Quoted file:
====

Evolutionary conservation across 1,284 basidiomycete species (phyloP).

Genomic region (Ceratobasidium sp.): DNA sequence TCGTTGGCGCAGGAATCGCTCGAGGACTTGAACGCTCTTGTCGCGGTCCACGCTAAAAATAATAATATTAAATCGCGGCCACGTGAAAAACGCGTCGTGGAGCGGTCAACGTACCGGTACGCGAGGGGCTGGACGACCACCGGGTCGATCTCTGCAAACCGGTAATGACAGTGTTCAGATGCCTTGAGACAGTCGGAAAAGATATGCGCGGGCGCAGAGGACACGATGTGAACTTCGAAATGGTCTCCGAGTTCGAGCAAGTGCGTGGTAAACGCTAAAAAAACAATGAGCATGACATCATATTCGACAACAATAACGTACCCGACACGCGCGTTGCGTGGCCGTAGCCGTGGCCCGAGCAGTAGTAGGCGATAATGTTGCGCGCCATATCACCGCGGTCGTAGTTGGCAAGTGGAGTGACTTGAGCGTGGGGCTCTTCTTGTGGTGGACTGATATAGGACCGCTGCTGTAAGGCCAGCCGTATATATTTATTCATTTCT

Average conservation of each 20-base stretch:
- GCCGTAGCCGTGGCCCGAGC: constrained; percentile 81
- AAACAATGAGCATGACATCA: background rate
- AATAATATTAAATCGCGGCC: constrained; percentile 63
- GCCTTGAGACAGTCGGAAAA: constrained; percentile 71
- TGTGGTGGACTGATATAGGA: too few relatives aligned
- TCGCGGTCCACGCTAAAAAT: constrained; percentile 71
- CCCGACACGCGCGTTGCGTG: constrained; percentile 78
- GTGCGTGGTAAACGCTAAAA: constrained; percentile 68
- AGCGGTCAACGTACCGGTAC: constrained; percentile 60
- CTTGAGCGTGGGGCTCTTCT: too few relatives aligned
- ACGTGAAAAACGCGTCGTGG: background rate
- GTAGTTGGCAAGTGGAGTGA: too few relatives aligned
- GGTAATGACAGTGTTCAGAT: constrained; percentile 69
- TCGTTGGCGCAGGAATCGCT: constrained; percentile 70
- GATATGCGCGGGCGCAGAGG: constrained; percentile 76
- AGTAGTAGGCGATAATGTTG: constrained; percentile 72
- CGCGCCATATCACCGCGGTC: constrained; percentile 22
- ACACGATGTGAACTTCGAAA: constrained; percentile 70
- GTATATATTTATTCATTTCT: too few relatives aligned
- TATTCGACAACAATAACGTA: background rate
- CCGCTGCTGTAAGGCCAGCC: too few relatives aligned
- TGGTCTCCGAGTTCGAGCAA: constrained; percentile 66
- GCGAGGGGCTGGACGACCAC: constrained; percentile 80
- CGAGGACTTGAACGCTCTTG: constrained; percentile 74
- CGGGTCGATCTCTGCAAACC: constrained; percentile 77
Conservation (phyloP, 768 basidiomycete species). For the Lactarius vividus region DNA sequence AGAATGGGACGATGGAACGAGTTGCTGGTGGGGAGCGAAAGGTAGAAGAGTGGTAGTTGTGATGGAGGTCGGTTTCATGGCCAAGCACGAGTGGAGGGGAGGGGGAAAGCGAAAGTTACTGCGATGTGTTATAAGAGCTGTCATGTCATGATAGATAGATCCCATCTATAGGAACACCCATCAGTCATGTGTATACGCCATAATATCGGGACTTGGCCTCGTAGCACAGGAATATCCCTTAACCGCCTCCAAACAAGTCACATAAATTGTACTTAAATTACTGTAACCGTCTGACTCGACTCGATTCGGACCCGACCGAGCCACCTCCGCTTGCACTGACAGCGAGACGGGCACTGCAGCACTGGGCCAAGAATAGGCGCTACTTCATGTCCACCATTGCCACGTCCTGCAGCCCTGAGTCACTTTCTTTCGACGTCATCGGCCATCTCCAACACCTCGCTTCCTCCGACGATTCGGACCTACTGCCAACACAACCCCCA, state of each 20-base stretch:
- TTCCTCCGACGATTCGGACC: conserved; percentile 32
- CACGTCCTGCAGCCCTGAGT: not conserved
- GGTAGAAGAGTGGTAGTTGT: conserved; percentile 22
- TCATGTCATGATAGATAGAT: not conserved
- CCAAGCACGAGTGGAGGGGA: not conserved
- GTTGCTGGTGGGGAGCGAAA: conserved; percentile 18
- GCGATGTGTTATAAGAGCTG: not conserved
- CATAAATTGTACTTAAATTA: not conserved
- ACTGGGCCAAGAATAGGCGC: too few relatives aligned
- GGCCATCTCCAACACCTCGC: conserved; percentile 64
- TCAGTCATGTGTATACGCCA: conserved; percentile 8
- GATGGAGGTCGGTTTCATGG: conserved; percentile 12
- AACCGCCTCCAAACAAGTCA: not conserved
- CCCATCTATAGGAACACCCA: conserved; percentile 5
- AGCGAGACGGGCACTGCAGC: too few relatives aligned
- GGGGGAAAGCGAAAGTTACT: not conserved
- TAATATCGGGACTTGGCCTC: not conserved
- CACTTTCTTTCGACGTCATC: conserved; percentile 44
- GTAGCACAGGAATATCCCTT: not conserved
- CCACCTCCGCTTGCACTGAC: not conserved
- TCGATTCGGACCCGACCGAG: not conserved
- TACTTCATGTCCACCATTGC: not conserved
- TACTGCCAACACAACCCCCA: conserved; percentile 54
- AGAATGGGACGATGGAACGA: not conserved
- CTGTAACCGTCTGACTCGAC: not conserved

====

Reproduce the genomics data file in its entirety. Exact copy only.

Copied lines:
Evolutionary conservation across 1,284 basidiomycete species (phyloP).

Genomic region (Ceratobasidium sp.): DNA sequence TCGTTGGCGCAGGAATCGCTCGAGGACTTGAACGCTCTTGTCGCGGTCCACGCTAAAAATAATAATATTAAATCGCGGCCACGTGAAAAACGCGTCGTGGAGCGGTCAACGTACCGGTACGCGAGGGGCTGGACGACCACCGGGTCGATCTCTGCAAACCGGTAATGACAGTGTTCAGATGCCTTGAGACAGTCGGAAAAGATATGCGCGGGCGCAGAGGACACGATGTGAACTTCGAAATGGTCTCCGAGTTCGAGCAAGTGCGTGGTAAACGCTAAAAAAACAATGAGCATGACATCATATTCGACAACAATAACGTACCCGACACGCGCGTTGCGTGGCCGTAGCCGTGGCCCGAGCAGTAGTAGGCGATAATGTTGCGCGCCATATCACCGCGGTCGTAGTTGGCAAGTGGAGTGACTTGAGCGTGGGGCTCTTCTTGTGGTGGACTGATATAGGACCGCTGCTGTAAGGCCAGCCGTATATATTTATTCATTTCT

Average conservation of each 20-base stretch:
- GCCGTAGCCGTGGCCCGAGC: constrained; percentile 81
- AAACAATGAGCATGACATCA: background rate
- AATAATATTAAATCGCGGCC: constrained; percentile 63
- GCCTTGAGACAGTCGGAAAA: constrained; percentile 71
- TGTGGTGGACTGATATAGGA: too few relatives aligned
- TCGCGGTCCACGCTAAAAAT: constrained; percentile 71
- CCCGACACGCGCGTTGCGTG: constrained; percentile 78
- GTGCGTGGTAAACGCTAAAA: constrained; percentile 68
- AGCGGTCAACGTACCGGTAC: constrained; percentile 60
- CTTGAGCGTGGGGCTCTTCT: too few relatives aligned
- ACGTGAAAAACGCGTCGTGG: background rate
- GTAGTTGGCAAGTGGAGTGA: too few relatives aligned
- GGTAATGACAGTGTTCAGAT: constrained; percentile 69
- TCGTTGGCGCAGGAATCGCT: constrained; percentile 70
- GATATGCGCGGGCGCAGAGG: constrained; percentile 76
- AGTAGTAGGCGATAATGTTG: constrained; percentile 72
- CGCGCCATATCACCGCGGTC: constrained; percentile 22
- ACACGATGTGAACTTCGAAA: constrained; percentile 70
- GTATATATTTATTCATTTCT: too few relatives aligned
- TATTCGACAACAATAACGTA: background rate
- CCGCTGCTGTAAGGCCAGCC: too few relatives aligned
- TGGTCTCCGAGTTCGAGCAA: constrained; percentile 66
- GCGAGGGGCTGGACGACCAC: constrained; percentile 80
- CGAGGACTTGAACGCTCTTG: constrained; percentile 74
- CGGGTCGATCTCTGCAAACC: constrained; percentile 77
Conservation (phyloP, 768 basidiomycete species). For the Lactarius vividus region DNA sequence AGAATGGGACGATGGAACGAGTTGCTGGTGGGGAGCGAAAGGTAGAAGAGTGGTAGTTGTGATGGAGGTCGGTTTCATGGCCAAGCACGAGTGGAGGGGAGGGGGAAAGCGAAAGTTACTGCGATGTGTTATAAGAGCTGTCATGTCATGATAGATAGATCCCATCTATAGGAACACCCATCAGTCATGTGTATACGCCATAATATCGGGACTTGGCCTCGTAGCACAGGAATATCCCTTAACCGCCTCCAAACAAGTCACATAAATTGTACTTAAATTACTGTAACCGTCTGACTCGACTCGATTCGGACCCGACCGAGCCACCTCCGCTTGCACTGACAGCGAGACGGGCACTGCAGCACTGGGCCAAGAATAGGCGCTACTTCATGTCCACCATTGCCACGTCCTGCAGCCCTGAGTCACTTTCTTTCGACGTCATCGGCCATCTCCAACACCTCGCTTCCTCCGACGATTCGGACCTACTGCCAACACAACCCCCA, state of each 20-base stretch:
- TTCCTCCGACGATTCGGACC: conserved; percentile 32
- CACGTCCTGCAGCCCTGAGT: not conserved
- GGTAGAAGAGTGGTAGTTGT: conserved; percentile 22
- TCATGTCATGATAGATAGAT: not conserved
- CCAAGCACGAGTGGAGGGGA: not conserved
- GTTGCTGGTGGGGAGCGAAA: conserved; percentile 18
- GCGATGTGTTATAAGAGCTG: not conserved
- CATAAATTGTACTTAAATTA: not conserved
- ACTGGGCCAAGAATAGGCGC: too few relatives aligned
- GGCCATCTCCAACACCTCGC: conserved; percentile 64
- TCAGTCATGTGTATACGCCA: conserved; percentile 8
- GATGGAGGTCGGTTTCATGG: conserved; percentile 12
- AACCGCCTCCAAACAAGTCA: not conserved
- CCCATCTATAGGAACACCCA: conserved; percentile 5
- AGCGAGACGGGCACTGCAGC: too few relatives aligned
- GGGGGAAAGCGAAAGTTACT: not conserved
- TAATATCGGGACTTGGCCTC: not conserved
- CACTTTCTTTCGACGTCATC: conserved; percentile 44
- GTAGCACAGGAATATCCCTT: not conserved
- CCACCTCCGCTTGCACTGAC: not conserved
- TCGATTCGGACCCGACCGAG: not conserved
- TACTTCATGTCCACCATTGC: not conserved
- TACTGCCAACACAACCCCCA: conserved; percentile 54
- AGAATGGGACGATGGAACGA: not conserved
- CTGTAACCGTCTGACTCGAC: not conserved